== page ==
That caution extends to taking stances on political debates that divided Biden and the other presidential contenders throughout the presidential primary. For example, asked about the Green New Deal, the progressive plan to halt carbon emissions and reverse climate change championed by U.S. Rep. Alexandria Ocasio-Cortez, Fried said, “To be quite honest, I haven’t read it completely through.” She noted though that she published her own 72-page climate report and plan for Florida.

And on Medicare-for-All, the universal healthcare proposal that the Democrats fought over endlessly these past 18 months? “I didn’t dive into those policies,” she said.

What about a $15 minimum wage, a proposal that is on the Florida ballot this November? Fried said she is waiting on an economic impact report before she weighs in to see how it affects small businesses in Florida.

“I haven’t made a decision,” she said. “I haven’t gotten engaged on that at all.”

Today, Fried and 16 other Democrats from across the country like Georgia’s Stacey Abrams, will speak about the Democratic Party’s vision for America. Like Fried, many of them are running governments in states hit hard by the coronavirus.

During the pandemic, Fried has presented herself as a Democratic counterweight to Gov. Ron DeSantis, offering her own reopening plan, calling on the Republican administration to mandate masks and coming up with her strategy to raise awareness about halting the spread. DeSantis has responded by ignoring her and canceling Cabinet meetings.

Rep. Carlos Guillermo Smith said he has watched Fried become “more woke” to the partisanship in Tallahassee after entering as an outsider who looked for political compromises.

“It has sharpened her,” said Smith, an Orlando Democrat. “It has made her more battle tested now than before and it’s made her much, much more aggressive in defending herself, her department, certainly Floridians who she represents.”

State Rep. Evan Jenne, D-Dania Beach, said her response to DeSantis has put her in the driver’s seat to run against him in 2022.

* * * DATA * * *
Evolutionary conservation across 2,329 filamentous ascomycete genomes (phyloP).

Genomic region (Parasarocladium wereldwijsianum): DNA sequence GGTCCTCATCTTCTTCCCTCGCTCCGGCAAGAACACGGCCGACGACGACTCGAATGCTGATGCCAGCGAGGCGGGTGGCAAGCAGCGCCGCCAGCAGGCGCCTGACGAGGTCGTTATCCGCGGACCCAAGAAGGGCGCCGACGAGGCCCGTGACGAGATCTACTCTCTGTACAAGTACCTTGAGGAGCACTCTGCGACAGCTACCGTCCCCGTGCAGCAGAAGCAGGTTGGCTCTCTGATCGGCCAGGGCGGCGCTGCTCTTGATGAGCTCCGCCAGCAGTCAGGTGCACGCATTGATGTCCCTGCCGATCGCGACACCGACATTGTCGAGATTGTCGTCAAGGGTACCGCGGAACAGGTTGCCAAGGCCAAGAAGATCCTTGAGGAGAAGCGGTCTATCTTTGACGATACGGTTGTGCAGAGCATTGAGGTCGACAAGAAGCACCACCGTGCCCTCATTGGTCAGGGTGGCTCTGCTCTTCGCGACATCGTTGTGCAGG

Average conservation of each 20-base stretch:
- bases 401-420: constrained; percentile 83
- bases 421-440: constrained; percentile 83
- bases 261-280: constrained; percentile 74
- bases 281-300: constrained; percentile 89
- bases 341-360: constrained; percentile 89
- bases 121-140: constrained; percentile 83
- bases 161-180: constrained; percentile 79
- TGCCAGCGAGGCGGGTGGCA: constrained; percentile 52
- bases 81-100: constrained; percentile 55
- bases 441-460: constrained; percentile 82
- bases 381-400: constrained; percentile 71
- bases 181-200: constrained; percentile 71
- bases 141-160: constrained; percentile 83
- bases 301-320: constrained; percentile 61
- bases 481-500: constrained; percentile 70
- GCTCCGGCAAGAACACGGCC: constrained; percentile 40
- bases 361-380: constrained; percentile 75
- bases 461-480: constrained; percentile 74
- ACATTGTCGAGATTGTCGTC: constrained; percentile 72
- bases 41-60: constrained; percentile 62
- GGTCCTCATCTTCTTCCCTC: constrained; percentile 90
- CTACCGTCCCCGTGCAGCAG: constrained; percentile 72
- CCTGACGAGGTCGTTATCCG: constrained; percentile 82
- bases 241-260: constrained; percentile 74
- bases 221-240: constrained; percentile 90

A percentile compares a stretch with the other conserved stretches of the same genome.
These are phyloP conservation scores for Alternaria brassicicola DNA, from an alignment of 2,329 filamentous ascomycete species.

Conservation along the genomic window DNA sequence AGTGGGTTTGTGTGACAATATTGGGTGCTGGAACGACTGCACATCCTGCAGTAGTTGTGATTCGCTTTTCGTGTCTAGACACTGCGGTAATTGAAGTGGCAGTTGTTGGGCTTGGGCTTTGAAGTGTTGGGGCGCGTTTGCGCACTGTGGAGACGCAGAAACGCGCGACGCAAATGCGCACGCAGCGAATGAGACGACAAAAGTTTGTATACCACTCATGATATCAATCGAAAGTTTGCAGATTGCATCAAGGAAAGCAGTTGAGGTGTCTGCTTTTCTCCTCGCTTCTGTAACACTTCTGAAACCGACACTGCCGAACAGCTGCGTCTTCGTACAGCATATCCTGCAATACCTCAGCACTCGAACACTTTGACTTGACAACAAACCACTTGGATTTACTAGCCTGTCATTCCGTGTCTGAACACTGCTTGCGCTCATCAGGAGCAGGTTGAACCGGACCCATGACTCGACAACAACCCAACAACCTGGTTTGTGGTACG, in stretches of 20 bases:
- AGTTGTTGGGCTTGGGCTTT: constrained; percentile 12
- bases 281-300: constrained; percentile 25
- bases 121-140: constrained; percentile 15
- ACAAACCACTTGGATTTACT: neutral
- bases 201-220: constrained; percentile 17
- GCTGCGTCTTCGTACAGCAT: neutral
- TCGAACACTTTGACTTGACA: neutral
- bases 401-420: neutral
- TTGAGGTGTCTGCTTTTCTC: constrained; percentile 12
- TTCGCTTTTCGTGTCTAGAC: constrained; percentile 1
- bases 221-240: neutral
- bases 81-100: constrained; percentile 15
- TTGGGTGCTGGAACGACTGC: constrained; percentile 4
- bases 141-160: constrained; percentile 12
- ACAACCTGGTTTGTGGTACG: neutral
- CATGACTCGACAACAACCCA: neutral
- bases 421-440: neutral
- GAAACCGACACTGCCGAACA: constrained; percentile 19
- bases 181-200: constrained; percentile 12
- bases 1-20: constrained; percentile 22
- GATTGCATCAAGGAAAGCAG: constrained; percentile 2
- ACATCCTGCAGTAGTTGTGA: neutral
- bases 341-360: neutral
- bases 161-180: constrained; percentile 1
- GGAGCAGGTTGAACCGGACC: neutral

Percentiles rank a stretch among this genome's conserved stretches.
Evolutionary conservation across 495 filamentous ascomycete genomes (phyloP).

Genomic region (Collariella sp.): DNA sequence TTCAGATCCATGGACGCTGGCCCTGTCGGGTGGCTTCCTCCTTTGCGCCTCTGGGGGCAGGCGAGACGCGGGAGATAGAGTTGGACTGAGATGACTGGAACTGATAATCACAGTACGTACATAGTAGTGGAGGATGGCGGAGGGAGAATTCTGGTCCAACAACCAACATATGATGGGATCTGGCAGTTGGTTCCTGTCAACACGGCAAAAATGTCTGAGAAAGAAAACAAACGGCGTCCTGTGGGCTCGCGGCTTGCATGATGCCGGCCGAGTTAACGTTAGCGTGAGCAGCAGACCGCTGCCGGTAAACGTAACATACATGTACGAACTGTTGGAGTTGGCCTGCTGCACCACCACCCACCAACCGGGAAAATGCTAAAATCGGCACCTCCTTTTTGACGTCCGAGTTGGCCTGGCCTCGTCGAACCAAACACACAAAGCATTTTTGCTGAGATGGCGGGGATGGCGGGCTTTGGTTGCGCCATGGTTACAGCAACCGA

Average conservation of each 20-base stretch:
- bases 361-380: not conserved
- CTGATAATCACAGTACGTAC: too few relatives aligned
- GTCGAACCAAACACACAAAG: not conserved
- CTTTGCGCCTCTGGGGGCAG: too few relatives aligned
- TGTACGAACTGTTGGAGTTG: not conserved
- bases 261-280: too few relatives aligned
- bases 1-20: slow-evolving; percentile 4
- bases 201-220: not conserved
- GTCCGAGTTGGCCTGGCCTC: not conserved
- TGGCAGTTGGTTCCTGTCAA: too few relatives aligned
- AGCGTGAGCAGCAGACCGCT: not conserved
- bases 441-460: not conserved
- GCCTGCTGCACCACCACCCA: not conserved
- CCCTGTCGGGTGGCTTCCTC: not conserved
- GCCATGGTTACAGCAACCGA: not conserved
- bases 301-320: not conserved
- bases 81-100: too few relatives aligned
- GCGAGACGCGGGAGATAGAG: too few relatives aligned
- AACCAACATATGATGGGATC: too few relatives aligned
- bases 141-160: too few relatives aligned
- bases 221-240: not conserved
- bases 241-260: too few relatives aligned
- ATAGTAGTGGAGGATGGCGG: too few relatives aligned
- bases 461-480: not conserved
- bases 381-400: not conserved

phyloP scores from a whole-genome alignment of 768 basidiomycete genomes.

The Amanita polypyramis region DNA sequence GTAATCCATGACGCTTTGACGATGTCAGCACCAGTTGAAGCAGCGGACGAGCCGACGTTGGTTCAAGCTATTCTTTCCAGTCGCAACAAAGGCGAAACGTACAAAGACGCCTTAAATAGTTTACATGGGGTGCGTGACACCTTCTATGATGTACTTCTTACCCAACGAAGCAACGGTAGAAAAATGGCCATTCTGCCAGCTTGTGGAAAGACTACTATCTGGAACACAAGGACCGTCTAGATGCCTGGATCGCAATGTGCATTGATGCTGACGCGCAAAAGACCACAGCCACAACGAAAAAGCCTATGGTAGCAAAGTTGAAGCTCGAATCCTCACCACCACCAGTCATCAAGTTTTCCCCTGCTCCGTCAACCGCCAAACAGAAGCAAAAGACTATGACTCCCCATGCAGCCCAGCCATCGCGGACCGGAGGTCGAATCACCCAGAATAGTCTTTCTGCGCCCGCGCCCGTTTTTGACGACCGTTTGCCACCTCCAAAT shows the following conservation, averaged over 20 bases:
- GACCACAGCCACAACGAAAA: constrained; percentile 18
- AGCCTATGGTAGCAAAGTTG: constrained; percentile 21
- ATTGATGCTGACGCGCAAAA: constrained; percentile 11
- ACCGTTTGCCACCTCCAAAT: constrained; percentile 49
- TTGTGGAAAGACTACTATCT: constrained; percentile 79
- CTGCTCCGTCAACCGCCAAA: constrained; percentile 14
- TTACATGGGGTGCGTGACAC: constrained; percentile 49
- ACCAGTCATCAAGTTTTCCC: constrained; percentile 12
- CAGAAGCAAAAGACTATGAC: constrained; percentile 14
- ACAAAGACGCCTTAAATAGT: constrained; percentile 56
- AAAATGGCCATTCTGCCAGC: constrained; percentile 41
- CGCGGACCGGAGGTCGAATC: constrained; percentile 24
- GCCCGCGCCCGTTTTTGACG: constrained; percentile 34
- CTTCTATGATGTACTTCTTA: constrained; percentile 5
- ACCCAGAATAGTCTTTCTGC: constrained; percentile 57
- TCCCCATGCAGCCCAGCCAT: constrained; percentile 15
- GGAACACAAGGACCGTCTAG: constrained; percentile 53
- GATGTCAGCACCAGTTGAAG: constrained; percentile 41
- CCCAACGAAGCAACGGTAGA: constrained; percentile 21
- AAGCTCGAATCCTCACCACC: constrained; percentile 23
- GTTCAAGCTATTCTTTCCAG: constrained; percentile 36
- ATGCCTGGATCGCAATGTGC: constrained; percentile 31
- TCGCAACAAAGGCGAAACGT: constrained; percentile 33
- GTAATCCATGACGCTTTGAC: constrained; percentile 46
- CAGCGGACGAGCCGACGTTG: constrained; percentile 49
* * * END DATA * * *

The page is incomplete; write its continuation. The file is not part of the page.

“They’re obviously terrified of this woman,” he said. “They haven’t had a Cabinet meeting in God knows how long and they didn’t invite her to the coronavirus task force.”

Fried is uncommitted so far on whether she will seek a higher office or run for re-election, but she is amassing a war chest for whatever comes next. She has raised $1.3 million since the start of 2019.

Her support includes powerful Florida corporations and lobbyists that have traditionally bankrolled Republican campaigns in Florida. Her political committee, Florida Consumers First, has received $25,000 donations from utility companies like Florida Power and Light and TECO and from Disney. Political committees tied to the Florida Chamber of Commerce and other business interests have contributed at least $230,000 to her committee.

These contributions have given progressives reason to be skeptical of whether Fried would fight for their causes. Fried, who described herself as “very socially liberal, but fiscally conservative, said to judge her record, not her campaign finances.

“She’s taking money from all of the people we fight against,” said Stephanie Porta, the executive director of Organize Florida, a group that promotes and campaigns for social, racial, and economic justice.

Porta added: “We should be able to look at Republican and Democrats’ campaign finance reports and tell who is who.”